Lois Wyse (1926-2007)
Founder, Wyse Advertising
Co-founder and president of Wyse Advertising, Lois Wyse is best-known for writing the legendary line, “With a name like Smucker’s, it has to be good,” which the company has used since the mid-1950s. Her work won every major advertising award, including being named the first Woman of the Year by the Cleveland Advertising Club.
Under her leadership, the agency—founded in Cleveland—became a creative force in New York when she commuted weekly to run Wyse’s New York office opened in 1966. She won significant pieces of business with clients such as Clairol, Seagram’s, American Express, Conde Nast, Gimbels, Maidenform. She also named a small retail chain Bed, Bath and Beyond. Throughout her career, she maintained a high profile, becoming a founding member of the Committee of 200, joining the Women’s Forum, and Catalyst.
Wyse had come to New York early on to seek out and work with significant leaders in advertising such as Herb Lubalin, who she enlisted to design the original Smucker’s campaign and Barry Manilow, who wrote jingles for her clients in Ohio. Over the years, she developed close friendships with advertising legends Bill Bernbach, Julian Koenig and George Lois.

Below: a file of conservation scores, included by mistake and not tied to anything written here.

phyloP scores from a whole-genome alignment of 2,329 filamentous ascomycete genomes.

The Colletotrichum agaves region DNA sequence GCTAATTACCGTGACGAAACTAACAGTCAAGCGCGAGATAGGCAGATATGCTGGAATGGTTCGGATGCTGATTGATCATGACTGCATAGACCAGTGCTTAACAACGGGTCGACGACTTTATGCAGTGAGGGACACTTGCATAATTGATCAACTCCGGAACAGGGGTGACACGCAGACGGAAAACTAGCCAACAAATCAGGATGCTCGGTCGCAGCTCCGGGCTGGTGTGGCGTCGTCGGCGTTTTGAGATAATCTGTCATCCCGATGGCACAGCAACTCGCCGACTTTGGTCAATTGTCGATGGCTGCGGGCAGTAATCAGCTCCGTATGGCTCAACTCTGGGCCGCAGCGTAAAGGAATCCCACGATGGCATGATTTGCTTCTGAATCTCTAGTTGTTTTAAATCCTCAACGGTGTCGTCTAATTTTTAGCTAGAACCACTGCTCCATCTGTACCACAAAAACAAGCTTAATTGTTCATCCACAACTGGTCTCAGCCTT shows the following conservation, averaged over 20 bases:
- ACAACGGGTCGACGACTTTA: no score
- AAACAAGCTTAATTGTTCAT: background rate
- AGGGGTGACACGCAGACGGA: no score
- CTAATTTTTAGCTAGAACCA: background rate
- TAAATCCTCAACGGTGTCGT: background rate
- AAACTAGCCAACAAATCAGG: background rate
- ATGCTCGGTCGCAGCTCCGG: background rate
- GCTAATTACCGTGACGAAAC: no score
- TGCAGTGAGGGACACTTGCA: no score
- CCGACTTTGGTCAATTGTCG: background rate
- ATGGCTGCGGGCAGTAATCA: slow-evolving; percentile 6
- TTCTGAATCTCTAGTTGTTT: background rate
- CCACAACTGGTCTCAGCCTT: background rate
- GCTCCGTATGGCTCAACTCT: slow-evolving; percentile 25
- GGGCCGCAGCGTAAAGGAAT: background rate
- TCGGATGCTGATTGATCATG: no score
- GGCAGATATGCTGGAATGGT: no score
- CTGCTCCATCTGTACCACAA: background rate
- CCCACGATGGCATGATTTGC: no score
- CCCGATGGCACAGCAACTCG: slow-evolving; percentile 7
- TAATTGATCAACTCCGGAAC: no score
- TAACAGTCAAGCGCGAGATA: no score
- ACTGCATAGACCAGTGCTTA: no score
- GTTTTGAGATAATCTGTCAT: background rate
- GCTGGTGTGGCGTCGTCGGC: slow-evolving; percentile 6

Wyse authored more than sixty books, including poetry, novels, non-fiction and children’s books. Many became best-sellers, including Love Poems for the Very Married. Funny, You Don’t Look Like a Grandmother was #1 on the New York Times Best Seller List, staying on the list for 19 weeks. She adapted it as a musical, co-wrote its lyrics, and the show played nationwide, with a 13-month run at the Santa Monica Playhouse.
Her business books include Mrs. Success, a study of women married to successful businessmen, How to Be Outrageously Successful with Women, a guide for men understanding women in the workforce, Company Manners, an update on business ethics, and The Six Figure Woman, a guide to negotiate for higher pay.
For 13 years, she was a contributing editor of Good Housekeeping magazine. Millions read her monthly column “The Way We Are,” Her writing also appeared in Vogue, Cosmopolitan and Ladies Home Journal.
She served as a director of Beth Israel Medical Center in New York City and was on the board of the Consolidated Natural Gas Co. for 19 years, where she founded an chaired the board’s ethics committee. She was also a director of The Higbee Co., the Cleveland department store, until it was sold to Dillard’s. She attended Case Western Reserve University and underwrote a biennial lecture series, “Women’s Voices” in her mother’s name at the university, to bring significant women writers to campus.
Last Updated: January 2018